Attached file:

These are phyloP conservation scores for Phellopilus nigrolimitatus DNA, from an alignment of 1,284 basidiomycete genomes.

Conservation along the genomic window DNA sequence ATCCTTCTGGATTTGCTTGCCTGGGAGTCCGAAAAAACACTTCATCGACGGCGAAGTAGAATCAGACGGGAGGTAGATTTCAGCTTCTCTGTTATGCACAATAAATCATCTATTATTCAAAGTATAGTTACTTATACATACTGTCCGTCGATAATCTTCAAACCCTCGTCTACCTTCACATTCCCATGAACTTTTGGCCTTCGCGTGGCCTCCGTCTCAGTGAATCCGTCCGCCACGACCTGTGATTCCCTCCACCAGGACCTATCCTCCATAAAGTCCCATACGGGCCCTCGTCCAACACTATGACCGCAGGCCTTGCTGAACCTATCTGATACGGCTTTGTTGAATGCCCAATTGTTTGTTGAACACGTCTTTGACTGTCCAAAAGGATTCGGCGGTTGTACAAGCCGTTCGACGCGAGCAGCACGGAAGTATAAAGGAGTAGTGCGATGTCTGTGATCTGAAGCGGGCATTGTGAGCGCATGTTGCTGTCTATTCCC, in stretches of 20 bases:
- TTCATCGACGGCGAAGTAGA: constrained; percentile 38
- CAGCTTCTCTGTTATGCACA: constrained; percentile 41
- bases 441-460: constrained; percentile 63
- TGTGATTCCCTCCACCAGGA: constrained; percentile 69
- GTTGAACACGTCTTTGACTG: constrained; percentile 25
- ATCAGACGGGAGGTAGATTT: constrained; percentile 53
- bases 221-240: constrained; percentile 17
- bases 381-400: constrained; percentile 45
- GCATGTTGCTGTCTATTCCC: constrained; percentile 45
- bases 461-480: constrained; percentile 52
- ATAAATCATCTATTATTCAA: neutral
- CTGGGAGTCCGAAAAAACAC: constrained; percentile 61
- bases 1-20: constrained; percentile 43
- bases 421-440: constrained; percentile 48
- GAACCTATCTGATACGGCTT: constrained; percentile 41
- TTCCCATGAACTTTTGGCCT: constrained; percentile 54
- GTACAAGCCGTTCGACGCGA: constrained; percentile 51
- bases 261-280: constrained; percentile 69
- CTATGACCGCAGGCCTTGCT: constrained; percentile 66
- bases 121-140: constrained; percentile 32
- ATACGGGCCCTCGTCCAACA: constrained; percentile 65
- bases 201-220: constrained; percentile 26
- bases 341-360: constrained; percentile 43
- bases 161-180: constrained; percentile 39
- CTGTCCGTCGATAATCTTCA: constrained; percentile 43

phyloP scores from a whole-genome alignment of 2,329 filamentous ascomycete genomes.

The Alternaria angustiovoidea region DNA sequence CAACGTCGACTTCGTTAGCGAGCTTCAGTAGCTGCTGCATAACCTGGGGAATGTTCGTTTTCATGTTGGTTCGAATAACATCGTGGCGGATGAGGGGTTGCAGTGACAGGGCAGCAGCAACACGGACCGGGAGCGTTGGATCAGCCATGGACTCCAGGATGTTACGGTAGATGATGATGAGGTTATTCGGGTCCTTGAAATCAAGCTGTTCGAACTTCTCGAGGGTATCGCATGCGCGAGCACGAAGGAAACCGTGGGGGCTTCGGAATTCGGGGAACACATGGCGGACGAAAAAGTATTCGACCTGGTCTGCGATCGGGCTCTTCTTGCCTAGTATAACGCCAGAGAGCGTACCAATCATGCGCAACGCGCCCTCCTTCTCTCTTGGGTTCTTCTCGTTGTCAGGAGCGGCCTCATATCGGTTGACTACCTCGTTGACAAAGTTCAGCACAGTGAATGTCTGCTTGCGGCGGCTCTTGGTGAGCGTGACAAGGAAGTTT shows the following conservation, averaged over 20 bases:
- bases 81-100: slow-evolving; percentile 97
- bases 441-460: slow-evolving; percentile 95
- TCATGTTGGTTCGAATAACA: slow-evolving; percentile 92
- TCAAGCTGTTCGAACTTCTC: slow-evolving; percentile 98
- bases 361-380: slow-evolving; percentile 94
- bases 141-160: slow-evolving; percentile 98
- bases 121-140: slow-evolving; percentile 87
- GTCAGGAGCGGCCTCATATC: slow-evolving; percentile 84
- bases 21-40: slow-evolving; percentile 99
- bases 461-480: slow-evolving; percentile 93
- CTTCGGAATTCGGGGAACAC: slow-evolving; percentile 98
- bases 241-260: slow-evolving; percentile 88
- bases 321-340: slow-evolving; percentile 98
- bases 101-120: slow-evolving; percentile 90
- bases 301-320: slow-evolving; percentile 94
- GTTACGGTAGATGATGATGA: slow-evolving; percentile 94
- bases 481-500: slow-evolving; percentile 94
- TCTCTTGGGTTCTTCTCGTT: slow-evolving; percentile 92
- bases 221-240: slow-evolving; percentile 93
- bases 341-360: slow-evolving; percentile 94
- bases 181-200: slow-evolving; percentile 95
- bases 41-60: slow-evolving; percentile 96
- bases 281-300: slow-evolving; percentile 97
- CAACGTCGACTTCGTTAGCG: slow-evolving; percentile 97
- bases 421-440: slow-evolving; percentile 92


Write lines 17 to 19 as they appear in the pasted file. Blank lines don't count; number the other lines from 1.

- GAACCTATCTGATACGGCTT: constrained; percentile 41
- TTCCCATGAACTTTTGGCCT: constrained; percentile 54
- GTACAAGCCGTTCGACGCGA: constrained; percentile 51